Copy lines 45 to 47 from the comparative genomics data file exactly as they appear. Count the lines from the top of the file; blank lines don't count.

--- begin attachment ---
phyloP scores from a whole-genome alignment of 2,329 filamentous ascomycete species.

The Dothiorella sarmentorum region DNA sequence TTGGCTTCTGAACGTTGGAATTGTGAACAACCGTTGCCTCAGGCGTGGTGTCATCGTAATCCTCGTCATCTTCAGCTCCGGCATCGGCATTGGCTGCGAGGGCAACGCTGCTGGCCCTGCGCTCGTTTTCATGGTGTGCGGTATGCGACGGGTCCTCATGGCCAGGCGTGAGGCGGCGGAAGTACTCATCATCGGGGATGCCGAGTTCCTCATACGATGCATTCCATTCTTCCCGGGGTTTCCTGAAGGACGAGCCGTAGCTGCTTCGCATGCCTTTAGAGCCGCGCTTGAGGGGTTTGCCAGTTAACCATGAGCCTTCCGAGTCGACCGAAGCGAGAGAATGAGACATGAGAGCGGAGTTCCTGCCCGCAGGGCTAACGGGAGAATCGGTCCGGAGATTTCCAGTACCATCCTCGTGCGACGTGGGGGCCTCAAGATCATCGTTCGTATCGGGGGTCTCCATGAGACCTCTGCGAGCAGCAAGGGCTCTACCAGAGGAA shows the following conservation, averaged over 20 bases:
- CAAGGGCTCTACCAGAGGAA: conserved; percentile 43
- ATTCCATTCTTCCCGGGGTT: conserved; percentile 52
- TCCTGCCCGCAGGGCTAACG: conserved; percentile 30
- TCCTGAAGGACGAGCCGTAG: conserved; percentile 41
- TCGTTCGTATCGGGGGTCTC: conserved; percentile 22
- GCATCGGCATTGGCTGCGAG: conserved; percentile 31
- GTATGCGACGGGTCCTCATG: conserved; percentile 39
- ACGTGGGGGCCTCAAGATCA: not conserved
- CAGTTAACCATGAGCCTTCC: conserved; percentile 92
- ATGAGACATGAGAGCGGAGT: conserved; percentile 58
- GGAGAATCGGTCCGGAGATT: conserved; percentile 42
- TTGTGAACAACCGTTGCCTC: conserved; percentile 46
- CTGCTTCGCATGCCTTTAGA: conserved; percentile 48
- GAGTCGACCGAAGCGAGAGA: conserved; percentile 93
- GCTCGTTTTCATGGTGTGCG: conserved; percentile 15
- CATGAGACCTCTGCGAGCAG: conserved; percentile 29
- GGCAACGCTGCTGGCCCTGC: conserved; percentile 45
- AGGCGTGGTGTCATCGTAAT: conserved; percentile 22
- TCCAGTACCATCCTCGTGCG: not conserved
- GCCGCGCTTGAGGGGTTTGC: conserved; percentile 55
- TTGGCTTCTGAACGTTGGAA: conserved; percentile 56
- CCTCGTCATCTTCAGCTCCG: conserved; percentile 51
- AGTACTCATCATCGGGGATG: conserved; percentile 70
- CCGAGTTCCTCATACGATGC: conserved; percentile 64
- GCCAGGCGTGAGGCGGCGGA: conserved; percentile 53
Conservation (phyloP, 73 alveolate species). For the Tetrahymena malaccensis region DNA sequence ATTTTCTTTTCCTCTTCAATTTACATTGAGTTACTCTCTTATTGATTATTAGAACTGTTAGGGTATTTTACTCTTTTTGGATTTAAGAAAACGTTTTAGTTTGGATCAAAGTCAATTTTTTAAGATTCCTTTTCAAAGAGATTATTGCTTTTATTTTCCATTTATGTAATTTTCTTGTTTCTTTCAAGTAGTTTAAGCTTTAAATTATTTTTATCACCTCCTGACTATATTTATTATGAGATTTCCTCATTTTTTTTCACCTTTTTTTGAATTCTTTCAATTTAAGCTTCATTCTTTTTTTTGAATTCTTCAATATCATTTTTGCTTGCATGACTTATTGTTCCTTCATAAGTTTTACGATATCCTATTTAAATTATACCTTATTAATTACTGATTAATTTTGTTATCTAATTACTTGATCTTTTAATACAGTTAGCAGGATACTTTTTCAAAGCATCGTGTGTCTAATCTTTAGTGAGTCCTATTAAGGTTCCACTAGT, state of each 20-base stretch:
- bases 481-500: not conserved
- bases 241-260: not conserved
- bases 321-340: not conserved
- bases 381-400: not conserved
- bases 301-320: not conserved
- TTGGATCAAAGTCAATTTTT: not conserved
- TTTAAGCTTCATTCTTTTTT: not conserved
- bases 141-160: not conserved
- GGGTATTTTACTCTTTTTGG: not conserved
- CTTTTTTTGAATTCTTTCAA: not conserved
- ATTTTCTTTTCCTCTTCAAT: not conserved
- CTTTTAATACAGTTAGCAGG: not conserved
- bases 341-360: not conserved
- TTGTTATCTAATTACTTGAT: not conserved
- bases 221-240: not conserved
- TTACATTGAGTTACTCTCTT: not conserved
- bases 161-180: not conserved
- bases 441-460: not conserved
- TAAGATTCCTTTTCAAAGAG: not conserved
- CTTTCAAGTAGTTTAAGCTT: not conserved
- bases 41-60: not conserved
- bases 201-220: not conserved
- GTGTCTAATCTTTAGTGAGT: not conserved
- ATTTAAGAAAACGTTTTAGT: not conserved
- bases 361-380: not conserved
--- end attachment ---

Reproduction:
- bases 161-180: not conserved
- bases 441-460: not conserved
- TAAGATTCCTTTTCAAAGAG: not conserved